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Author Topic: ISP Thread 2: The return of net neutrality  (Read 12322 times)

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Re: ISP Thread 2: The return of net neutrality
« Reply #60 on: July 11, 2008, 08:48:02 PM »

...you have never set foot outside of your little shack in Alabama, have you?
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Guild

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Re: ISP Thread 2: The return of net neutrality
« Reply #61 on: July 11, 2008, 08:50:43 PM »

*Sean cocks his shotgun.

Well since nobody's made a clear-cut case against my stance I guess I'll keep it.
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Royal☭

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Re: ISP Thread 2: The return of net neutrality
« Reply #62 on: July 11, 2008, 08:51:52 PM »

Actually it usually goes


<Startup ISP> These guys charge a lot for internet, I'll provide it for cheaper but without as much profit margin!

* Big Name ISPs lower costs enough to undersell Starup ISP just long enough to force Startup ISP out of the market, then raises their prices again, claiming it's for better service and to provide you, the customer, with everything you need to blah blah blah


Great, now our arguments are ridiculously stupid and being presented lamely.  The only reason I'm even bothering is because this is the only thread active and I'm bored.

Brentai

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Re: ISP Thread 2: The return of net neutrality
« Reply #63 on: July 11, 2008, 08:53:04 PM »

Seriously, where's Shinra?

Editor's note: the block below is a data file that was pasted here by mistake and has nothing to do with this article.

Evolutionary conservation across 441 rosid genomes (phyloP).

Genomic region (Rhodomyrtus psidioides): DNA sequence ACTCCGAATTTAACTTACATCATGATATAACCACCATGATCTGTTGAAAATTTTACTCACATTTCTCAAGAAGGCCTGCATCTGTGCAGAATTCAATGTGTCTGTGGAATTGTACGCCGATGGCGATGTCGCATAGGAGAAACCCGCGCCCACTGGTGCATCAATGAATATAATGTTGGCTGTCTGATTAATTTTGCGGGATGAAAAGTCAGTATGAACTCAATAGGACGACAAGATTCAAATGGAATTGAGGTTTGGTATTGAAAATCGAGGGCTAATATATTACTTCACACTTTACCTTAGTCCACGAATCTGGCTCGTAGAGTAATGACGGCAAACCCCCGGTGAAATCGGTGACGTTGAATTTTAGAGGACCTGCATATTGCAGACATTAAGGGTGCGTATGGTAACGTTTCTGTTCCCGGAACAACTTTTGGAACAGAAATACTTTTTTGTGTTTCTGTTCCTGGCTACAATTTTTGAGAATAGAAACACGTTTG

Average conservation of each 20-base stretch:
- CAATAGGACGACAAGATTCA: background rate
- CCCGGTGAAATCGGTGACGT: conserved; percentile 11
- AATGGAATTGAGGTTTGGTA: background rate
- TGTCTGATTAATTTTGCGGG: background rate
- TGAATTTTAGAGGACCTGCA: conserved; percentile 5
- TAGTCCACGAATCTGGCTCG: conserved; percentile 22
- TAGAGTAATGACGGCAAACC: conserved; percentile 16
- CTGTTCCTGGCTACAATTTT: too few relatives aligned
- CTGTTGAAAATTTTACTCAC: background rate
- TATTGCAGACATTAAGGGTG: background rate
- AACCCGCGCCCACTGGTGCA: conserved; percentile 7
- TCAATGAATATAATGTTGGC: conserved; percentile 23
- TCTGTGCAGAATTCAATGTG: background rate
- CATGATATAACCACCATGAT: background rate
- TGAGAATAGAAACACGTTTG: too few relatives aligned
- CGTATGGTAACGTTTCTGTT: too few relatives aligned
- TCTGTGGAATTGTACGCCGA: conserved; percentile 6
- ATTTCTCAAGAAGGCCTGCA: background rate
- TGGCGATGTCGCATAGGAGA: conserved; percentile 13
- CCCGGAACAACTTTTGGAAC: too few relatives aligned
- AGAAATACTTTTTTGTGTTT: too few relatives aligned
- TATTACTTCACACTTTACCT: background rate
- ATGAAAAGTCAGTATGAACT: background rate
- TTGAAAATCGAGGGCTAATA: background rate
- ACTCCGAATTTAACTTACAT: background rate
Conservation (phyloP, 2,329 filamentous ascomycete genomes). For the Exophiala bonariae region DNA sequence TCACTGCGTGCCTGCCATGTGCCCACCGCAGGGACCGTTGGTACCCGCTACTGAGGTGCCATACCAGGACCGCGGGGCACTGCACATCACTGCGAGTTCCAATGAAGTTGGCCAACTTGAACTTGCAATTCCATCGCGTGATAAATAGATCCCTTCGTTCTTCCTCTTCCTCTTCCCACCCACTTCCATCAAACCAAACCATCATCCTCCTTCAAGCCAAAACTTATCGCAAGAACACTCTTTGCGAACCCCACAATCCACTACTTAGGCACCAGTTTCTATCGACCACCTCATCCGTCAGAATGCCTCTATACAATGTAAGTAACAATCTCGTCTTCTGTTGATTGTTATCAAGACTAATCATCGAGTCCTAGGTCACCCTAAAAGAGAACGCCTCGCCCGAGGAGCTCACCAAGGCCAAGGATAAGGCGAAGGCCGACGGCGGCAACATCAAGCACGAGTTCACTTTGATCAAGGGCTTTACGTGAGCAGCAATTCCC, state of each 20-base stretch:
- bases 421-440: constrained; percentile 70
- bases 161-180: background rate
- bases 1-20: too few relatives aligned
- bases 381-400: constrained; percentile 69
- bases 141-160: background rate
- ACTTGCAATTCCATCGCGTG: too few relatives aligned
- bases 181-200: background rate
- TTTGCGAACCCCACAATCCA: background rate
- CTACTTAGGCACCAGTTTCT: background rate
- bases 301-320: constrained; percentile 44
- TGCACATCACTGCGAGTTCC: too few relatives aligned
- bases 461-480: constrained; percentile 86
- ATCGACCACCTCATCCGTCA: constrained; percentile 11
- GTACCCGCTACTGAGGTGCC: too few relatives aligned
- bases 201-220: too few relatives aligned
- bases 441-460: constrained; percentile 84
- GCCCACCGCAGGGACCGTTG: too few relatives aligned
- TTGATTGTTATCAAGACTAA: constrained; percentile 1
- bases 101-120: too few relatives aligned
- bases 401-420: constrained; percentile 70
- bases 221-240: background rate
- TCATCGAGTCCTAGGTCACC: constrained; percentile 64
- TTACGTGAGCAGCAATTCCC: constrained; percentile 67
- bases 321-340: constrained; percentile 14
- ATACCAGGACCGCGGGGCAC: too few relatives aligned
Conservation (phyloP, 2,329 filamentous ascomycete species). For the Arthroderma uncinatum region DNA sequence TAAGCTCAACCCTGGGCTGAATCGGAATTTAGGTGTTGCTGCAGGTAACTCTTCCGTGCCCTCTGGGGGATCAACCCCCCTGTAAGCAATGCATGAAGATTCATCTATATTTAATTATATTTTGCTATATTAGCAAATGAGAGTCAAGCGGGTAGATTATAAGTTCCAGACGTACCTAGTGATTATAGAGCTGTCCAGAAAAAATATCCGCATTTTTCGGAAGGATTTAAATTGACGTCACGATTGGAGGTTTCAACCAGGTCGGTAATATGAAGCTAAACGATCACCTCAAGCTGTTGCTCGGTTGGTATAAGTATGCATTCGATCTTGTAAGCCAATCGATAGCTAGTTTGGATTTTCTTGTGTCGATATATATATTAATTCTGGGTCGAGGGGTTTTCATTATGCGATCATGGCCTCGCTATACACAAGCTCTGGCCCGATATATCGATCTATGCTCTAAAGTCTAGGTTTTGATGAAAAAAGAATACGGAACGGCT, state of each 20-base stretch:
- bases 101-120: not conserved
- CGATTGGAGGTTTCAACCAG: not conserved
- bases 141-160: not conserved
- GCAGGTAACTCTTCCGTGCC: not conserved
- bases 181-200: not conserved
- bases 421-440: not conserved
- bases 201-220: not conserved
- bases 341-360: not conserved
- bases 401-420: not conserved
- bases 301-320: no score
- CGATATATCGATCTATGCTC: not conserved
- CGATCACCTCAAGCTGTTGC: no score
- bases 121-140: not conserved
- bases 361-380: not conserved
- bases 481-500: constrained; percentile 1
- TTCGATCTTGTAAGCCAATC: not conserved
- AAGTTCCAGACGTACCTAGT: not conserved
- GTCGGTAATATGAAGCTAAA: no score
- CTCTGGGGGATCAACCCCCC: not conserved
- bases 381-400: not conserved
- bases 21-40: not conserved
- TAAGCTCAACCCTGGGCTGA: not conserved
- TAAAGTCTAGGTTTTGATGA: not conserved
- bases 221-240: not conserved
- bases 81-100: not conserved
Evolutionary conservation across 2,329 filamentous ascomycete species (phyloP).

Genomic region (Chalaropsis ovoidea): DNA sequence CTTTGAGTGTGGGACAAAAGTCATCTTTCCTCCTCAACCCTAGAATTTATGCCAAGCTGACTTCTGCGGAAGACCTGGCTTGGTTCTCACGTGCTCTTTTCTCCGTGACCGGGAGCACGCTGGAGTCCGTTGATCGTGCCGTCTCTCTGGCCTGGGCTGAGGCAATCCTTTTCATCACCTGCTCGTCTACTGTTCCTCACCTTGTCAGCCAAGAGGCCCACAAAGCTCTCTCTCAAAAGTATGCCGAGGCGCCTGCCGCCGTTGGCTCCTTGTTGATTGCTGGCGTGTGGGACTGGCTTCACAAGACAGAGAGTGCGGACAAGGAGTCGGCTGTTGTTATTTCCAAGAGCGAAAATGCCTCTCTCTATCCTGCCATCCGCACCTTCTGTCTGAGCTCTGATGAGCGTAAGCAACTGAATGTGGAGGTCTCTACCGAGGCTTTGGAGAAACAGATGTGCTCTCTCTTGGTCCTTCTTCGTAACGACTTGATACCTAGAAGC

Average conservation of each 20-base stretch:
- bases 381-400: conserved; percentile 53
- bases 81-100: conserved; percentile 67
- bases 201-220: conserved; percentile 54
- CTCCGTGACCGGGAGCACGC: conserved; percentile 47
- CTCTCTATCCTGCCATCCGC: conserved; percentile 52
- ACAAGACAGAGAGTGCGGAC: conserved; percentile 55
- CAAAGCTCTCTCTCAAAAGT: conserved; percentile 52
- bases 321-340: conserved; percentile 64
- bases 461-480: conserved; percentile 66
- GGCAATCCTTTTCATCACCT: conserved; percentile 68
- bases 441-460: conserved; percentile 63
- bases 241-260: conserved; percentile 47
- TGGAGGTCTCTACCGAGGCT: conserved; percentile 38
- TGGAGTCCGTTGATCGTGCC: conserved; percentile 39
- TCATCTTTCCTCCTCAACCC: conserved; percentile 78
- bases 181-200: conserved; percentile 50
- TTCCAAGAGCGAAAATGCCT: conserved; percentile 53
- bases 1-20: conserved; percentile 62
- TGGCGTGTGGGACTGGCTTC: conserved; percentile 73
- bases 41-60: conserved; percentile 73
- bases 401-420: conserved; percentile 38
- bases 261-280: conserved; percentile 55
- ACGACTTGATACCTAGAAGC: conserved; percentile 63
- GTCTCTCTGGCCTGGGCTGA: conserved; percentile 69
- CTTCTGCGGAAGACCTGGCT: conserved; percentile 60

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Detonator

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Re: ISP Thread 2: The return of net neutrality
« Reply #64 on: July 11, 2008, 08:58:22 PM »

How long has Cable TV been around?  Yeah, you still can't choose between more than one carrier.
I guess nobody wanted one then.

Nobody wants competition in their cable TV providers?   Nobody wants lower prices and a la carte channel packages so they're not paying for channels they never watch?

Seriously?

(Hint:  I read the business section of the newspaper, and people DO want it)
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Kayin

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Re: ISP Thread 2: The return of net neutrality
« Reply #65 on: July 11, 2008, 11:49:55 PM »

Seriously, where's Shinra?

He's still reeling from the Gratuity thread.
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Thad

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Re: ISP Thread 2: The return of net neutrality
« Reply #66 on: July 11, 2008, 11:51:33 PM »

So wouldn't it follow that:

<Big Business> "Here, little guys, buy our bandwidth. We have the good stuff here.

<Little Guys> "Well, this internet is cheap, but there's ads... meh I can live with that."

<ISPs> "Hey, you can't do that!" *provides cheaper bandwidth*

Well, Guild, it's not really as simple as all that.  If you're reselling bandwidth to a downstream customer, that means your upstream provider is getting its beak wet too.  And in practice, when they offer cheaper Internet, it's cheaper by just enough to run the entrepeneur out of business, at which point they jack their prices back up.

A more detailed summary follows, as I reply to Constantine.

I dunno if that's accurate, but I'm fairly sure all of this will have been made moot once someone invents (my first point was that net neutrality will prevent the birth of:) a faster, cheaper, wireless, long-distance ISP

Hm, yes, net neutrality clearly limits innovation.  Why, the last thirty years we've had it, the Internet has been utterly stagnant!